From Small Talk to Big Talk

Albert Camus wrote that we tell small lies to each other during social interactions to help us navigate the exchange smoothly. The question “How was your trip here?” can be answered with “Fine.” Or “Good.” The well-known “dance” moves on. The actuality of that “fine” or “good” may have been a delayed departure, a terrifyingly turbulent flight or the mind-numbing experience of having a row mate on the flight insisting on telling you every detail of his stellar career in finance. In an effort to avoid contaminating whatever is coming next – a first meeting, a sales presentation or a negotiation – we lie. Or we lie because our assumption is that the questioner isn’t actually interested in hearing the truth, if it is more than fine or good.

At some level we all know that it is, in western culture anyway, a part of the social dance before we get down to the real business of the meeting. However, I have been struck at times by some sales’ professionals reluctance to engage successfully in this dance. I often speak with sales professionals who struggle to navigate the opening exchanges with a sense of poise and ease. I believe, for some, it is the difficulty of reconciling their desire to be authentic with what feels like an inauthentic social interaction. And that is why we call it small talk!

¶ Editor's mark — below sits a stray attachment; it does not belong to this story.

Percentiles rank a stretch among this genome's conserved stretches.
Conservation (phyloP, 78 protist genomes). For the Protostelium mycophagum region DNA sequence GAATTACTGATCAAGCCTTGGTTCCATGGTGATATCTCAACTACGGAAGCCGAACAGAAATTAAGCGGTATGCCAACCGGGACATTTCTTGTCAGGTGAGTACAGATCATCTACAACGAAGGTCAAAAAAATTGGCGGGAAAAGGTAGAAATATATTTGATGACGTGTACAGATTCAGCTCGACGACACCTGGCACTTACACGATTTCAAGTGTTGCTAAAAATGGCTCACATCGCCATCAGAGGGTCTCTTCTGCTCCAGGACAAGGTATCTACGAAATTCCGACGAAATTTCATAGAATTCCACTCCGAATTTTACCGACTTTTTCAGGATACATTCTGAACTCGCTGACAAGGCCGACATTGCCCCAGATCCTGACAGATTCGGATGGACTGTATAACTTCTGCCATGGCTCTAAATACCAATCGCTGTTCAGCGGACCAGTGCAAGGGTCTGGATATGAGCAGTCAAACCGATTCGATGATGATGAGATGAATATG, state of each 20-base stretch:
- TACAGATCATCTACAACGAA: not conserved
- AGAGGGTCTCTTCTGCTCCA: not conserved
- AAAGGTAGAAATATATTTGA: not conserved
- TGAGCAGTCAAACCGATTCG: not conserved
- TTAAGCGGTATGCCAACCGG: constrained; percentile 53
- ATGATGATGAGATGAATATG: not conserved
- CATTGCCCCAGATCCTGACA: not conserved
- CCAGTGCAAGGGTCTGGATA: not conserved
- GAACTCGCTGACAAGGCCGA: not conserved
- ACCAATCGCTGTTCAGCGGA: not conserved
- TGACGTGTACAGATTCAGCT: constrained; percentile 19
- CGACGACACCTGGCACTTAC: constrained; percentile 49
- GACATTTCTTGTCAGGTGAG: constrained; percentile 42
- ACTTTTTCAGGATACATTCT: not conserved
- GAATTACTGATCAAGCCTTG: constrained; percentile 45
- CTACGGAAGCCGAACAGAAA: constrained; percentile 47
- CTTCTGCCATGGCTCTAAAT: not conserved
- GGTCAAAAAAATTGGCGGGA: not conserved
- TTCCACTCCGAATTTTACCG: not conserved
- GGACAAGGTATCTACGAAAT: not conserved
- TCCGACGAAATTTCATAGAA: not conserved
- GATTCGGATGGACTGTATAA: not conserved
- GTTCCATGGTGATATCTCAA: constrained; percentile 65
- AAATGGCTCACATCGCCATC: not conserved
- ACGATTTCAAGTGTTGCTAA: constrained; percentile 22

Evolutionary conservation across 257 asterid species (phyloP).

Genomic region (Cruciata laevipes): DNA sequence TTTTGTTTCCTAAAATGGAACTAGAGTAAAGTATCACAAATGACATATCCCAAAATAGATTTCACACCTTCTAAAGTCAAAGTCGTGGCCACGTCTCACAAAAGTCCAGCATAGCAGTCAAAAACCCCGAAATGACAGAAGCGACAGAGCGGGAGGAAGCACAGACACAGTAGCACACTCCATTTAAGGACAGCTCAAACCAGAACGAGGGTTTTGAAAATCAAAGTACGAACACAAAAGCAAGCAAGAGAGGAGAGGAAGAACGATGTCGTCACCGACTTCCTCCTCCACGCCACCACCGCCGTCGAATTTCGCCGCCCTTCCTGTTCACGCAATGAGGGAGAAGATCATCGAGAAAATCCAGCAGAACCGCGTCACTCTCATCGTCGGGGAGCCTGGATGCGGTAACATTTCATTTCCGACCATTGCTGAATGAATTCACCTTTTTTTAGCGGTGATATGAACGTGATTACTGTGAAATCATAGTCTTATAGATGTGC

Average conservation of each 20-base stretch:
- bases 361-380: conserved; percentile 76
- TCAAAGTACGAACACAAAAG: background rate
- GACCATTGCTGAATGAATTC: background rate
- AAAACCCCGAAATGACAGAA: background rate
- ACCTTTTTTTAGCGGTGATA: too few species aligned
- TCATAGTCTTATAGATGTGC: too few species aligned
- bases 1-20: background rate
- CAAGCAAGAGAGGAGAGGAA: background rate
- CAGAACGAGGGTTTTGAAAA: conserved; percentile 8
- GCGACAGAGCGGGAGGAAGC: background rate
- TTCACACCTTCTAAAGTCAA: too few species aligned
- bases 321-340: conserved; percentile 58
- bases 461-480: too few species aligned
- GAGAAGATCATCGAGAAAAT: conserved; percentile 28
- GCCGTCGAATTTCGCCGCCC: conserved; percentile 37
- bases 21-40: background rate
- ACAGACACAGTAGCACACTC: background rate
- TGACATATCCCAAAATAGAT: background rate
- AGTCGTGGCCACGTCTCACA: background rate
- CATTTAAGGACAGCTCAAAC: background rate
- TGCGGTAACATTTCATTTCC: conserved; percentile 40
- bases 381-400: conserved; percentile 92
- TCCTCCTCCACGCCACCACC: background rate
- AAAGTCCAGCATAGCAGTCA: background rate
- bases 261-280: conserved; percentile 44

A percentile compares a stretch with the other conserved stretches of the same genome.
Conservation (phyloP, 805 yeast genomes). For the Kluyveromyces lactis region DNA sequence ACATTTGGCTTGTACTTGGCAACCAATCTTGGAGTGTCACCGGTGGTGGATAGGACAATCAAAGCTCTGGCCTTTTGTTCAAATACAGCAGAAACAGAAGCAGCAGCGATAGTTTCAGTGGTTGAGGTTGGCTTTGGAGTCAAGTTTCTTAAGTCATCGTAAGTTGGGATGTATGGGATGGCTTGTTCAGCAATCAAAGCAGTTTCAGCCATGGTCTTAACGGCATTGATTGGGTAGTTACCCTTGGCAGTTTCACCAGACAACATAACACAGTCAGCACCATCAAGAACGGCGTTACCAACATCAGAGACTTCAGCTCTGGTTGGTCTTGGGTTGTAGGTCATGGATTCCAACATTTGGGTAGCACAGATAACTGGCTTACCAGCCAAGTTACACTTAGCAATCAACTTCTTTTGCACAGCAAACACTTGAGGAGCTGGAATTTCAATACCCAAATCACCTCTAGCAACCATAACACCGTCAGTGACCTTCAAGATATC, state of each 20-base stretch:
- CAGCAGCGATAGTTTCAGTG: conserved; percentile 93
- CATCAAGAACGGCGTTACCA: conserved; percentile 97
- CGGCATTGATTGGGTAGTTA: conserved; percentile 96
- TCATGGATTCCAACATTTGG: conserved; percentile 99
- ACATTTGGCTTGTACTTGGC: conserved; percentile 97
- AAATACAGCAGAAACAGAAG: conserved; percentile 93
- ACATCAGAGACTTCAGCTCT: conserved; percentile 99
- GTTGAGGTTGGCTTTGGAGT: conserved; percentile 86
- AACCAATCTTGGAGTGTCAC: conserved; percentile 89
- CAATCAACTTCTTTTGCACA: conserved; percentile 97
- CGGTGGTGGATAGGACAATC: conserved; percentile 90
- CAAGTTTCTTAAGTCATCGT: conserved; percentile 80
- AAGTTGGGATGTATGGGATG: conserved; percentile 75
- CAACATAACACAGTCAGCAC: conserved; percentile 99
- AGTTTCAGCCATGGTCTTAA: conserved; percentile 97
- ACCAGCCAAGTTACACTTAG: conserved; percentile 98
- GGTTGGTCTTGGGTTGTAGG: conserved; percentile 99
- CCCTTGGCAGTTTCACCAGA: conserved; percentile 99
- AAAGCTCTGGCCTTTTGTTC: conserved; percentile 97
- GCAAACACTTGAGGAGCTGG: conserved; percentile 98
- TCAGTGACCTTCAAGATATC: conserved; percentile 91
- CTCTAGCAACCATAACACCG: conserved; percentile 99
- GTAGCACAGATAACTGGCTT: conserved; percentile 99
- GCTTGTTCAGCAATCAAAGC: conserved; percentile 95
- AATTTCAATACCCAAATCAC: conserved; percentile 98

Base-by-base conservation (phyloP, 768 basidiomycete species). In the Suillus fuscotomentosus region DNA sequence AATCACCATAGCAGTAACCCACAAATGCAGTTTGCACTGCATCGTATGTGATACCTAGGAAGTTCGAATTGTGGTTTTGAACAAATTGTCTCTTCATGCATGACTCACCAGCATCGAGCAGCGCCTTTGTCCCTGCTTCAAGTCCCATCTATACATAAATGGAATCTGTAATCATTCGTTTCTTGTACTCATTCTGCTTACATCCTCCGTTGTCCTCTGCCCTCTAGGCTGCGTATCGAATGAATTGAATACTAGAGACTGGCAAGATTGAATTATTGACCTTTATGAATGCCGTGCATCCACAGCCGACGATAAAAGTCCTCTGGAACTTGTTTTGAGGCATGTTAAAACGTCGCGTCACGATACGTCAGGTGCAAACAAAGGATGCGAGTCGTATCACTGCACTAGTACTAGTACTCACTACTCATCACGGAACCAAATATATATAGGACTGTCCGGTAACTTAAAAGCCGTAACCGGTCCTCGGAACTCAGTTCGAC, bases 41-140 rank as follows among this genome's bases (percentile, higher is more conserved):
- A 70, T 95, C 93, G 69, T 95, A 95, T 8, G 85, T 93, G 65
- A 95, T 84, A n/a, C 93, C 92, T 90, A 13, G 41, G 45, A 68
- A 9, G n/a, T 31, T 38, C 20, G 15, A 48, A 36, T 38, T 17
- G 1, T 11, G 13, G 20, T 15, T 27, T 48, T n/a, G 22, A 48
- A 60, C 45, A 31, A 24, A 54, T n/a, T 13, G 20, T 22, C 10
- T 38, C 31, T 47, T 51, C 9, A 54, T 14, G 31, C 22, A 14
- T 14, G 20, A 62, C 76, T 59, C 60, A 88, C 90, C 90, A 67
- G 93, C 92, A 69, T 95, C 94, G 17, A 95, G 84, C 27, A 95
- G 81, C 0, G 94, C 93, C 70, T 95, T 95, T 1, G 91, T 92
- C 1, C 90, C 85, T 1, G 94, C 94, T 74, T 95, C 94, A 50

When I am working with sales professionals I always encourage them to at least try to engage in small talk before shifting into the business tasks that need to be addressed. Let the buyer decide if he/she/they want to or need to engage in this way. Our job is to demonstrate that we are genuinely interested in such a conversation. Here’s why it is worthwhile:

Small talk can be an important “human” moment where we calibrate through empathy our connection to each other. And small talk can lead to “Big Talk.” This is our work as sales professionals in these moments – to look for big talk opportunities, or deeper and more meaningful conversations from an apparently innocuous comment that when explored with a follow up question becomes a full-blown discussion. When the “What did you guys get up to at the weekend?” gets an “Oh, my husband and I drove up to wine country.” as a response from one of the buyers. This could go in two ways. One option is “That sounds lovely.” Or, alternatively, a question like “What’s your favorite vineyard and varietal?” This can open up a world of opportunity to hear more and deepen an otherwise lightweight connection. Remember, we don’t have to be experts in whatever topic may surface, what we need to be is genuinely curious and interested. Of course, use your discretion around the situation and time management to decide how far to take the conversation.

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